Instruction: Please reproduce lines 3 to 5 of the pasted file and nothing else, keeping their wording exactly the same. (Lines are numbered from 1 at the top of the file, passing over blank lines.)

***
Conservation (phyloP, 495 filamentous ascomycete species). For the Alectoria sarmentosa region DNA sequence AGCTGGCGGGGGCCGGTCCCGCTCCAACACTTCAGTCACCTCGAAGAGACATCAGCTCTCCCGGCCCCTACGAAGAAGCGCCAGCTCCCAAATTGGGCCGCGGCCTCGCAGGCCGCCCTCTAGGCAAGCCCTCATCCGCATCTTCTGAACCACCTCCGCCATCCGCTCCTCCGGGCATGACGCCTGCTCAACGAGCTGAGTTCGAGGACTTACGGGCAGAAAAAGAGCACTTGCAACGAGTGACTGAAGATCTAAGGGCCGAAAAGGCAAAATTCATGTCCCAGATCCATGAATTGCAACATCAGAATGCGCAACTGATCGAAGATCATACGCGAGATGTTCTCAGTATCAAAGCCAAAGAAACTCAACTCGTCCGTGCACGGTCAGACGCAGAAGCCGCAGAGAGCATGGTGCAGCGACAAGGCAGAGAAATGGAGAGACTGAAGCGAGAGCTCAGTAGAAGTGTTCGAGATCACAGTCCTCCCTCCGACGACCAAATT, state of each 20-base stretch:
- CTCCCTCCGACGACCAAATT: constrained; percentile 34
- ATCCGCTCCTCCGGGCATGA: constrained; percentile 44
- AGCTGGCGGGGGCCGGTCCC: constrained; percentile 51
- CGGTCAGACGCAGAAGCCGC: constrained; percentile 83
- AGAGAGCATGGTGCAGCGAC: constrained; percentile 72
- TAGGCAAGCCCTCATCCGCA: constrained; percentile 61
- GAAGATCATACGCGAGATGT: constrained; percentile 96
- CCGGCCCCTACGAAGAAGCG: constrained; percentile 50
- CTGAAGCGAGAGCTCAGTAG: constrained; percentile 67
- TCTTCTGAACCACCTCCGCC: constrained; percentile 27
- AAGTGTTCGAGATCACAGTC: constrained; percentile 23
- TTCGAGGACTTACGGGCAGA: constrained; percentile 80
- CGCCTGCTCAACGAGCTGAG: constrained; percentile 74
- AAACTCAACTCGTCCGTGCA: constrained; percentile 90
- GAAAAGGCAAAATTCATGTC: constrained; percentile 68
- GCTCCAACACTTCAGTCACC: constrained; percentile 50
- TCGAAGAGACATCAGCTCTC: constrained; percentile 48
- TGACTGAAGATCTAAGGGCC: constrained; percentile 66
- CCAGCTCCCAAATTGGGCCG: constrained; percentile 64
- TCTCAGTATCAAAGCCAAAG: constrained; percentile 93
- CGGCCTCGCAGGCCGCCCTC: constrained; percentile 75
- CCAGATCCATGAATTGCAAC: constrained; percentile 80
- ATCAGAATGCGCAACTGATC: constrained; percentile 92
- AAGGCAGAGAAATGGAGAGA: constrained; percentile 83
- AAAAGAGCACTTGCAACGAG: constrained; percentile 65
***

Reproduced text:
- ATCCGCTCCTCCGGGCATGA: constrained; percentile 44
- AGCTGGCGGGGGCCGGTCCC: constrained; percentile 51
- CGGTCAGACGCAGAAGCCGC: constrained; percentile 83